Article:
Heather Bellamy spoke with Debra Green, the executive director of Redeeming Our Communities, about ROC Community Mentoring, the Troubled Family agenda, and the difference being made in the lives many families through mentoring them for just 26 weeks.

Debra Green
Debra Green

Heather: What is ROC Community Mentoring?

Debra: What we've found is that in communities there are a lot of people who fall through the system, whether that's young people, or what the Government call, 'Troubled Families'. I don't really like the name, but they are families where there are multiple problems going on under one roof.

There isn't always access to specialist help for those families and for those young people until they become the most acute and where the need is so severe that the local authority recognises they need specialist help.

So we're about prevention, before that family or that young person becomes so broken that it's very difficult to give them the help that they need. We want to draw alongside them with mentoring. Mentoring is walking alongside somebody and helping that person to set goals and have aspirations and to know how to achieve those. It's not about telling people what to do, it's more about walking through life with them and helping them to identify their aims and helping them to achieve those aims.

Heather: So you are there to listen and point them to services, or where they could progress in their goals?

Debra: Yes, definitely listening. I always say that listening is almost more important than speaking, and making sure that you've really heard where they're at; maybe some of the causes to the circumstances that they're now facing. Some of those things might be just as simple as, for example, a family that we've been working with, the mum who is the main carer in that home, can't get out of bed in the morning in time to get the child ready to get to school, so the child is constantly missing school. It's as simple as she didn't have an alarm clock. It was as simple as helping with the alarm clock, but also establishing a pattern of getting up early and maybe talking about things like the night before, have you got clothes ready, so that it's not a last minute panic?

It's things most people are thinking this is just common sense, but if you haven't had that role model or that upbringing yourself, it's more than common sense to you; it's something that you need a little bit of support and help in.

Heather: Who are COACH? Are they another organisation you're partnering with?

Debra: Yes, COACH is an organisation started by the Reverend Toby Baxter in London, as a counselling or mentoring scheme. Then Toby moved as far away as possible to Melbourne, Australia and went on the staff of Crossway Baptist Church and set up COACH in Australia, which has been running for about five years.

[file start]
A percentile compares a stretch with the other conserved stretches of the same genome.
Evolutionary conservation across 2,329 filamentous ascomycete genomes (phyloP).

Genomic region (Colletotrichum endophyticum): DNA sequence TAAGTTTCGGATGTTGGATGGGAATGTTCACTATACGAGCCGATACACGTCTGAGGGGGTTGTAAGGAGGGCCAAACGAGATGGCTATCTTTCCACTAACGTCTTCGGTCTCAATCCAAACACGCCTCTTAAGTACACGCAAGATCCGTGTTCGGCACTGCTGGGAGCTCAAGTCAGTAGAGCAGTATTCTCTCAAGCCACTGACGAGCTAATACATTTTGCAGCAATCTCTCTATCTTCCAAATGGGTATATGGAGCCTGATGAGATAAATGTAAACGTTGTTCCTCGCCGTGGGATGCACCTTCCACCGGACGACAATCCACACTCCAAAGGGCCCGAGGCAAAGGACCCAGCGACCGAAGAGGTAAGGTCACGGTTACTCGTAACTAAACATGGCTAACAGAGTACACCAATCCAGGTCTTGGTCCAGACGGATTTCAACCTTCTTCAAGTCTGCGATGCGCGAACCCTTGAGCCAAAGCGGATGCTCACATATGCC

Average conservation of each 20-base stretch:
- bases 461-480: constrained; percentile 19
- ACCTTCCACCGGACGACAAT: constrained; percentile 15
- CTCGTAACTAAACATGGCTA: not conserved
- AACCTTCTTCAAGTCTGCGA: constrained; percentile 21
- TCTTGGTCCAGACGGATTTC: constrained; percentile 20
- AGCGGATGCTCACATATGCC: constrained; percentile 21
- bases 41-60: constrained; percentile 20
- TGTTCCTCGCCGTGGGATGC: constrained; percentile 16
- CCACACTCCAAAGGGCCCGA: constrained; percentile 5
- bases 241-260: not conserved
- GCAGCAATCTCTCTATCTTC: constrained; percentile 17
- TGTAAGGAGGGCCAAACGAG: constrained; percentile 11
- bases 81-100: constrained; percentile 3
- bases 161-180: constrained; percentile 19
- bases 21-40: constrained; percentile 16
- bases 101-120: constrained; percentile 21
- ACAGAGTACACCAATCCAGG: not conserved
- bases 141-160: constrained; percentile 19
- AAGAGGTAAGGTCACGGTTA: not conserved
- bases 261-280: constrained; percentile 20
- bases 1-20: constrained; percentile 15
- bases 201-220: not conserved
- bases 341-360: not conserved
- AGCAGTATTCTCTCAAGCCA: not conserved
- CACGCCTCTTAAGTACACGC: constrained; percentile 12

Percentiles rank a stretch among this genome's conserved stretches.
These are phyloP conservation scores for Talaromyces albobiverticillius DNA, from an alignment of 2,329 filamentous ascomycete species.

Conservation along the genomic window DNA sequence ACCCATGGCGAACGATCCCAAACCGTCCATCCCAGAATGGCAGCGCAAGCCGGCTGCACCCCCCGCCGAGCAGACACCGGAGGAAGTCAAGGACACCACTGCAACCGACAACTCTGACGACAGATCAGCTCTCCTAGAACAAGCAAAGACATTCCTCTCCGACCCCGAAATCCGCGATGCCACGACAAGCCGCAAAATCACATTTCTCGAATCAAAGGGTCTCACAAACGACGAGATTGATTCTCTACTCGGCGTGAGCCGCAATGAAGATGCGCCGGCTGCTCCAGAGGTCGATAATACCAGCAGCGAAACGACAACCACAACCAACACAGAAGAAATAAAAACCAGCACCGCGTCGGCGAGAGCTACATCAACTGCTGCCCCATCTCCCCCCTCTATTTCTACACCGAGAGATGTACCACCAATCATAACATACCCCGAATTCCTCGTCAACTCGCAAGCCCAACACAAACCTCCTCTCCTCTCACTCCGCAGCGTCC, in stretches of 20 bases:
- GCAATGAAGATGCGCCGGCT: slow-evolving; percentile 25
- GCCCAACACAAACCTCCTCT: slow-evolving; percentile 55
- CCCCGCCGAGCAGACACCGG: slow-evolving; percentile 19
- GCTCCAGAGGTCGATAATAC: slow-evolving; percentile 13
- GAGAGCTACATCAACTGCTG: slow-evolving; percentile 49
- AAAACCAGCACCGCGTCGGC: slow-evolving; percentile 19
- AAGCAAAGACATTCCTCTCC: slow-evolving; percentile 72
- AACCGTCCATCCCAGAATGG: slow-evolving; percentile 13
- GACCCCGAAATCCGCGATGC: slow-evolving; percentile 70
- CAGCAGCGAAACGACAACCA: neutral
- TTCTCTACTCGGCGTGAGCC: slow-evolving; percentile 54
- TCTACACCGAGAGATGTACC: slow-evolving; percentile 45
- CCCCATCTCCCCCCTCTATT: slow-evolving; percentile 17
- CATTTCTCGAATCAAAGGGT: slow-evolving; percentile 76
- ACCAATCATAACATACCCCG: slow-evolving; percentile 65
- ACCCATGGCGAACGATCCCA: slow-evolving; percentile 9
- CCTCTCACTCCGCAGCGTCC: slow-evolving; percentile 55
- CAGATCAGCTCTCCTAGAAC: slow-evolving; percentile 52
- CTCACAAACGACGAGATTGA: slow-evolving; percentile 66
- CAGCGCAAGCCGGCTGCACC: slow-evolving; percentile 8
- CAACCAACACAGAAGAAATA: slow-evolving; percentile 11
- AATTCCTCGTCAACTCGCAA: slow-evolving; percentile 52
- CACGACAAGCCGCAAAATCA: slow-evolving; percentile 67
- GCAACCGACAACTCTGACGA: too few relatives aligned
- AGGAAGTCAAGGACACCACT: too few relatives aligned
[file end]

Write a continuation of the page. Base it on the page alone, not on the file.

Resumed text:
They have 90 different communities taking part in the COACH programme, which has brought massive transformation to Australian communities and walking alongside those families and young people.

Interestingly, I think it's 63% of those mentees who undergo the programme join a Christian community, because basically they experience somebody investing love and investing time and helping them with the practical issues of life. COACH is predominately in Australia and we have partnered with them as ROC Mentoring and taken the COACH training model on so we can develop that across the UK.

Heather: Do you mentor in just a few set criteria, or if you get a family or person referred, could you be dealing with anything and everything that person seems to have a need in?

Debra: When you first start to work with a family, that family will have been referred to you by the Housing Association or the local authority. There's a referral pathway, which could be the local authority or it could be a GP's surgery. One of our projects takes all their referrals from the GP's surgery.

You have training for that person who's going to facilitate that mentoring process. They're going in for 26 weeks, either once a week or once a fortnight. They're going into that family and the very first thing they do is establish a rapport with the person who needs the help the most, let's say it's the mum of the home. They establish a rapport with her and identify the main areas of concern.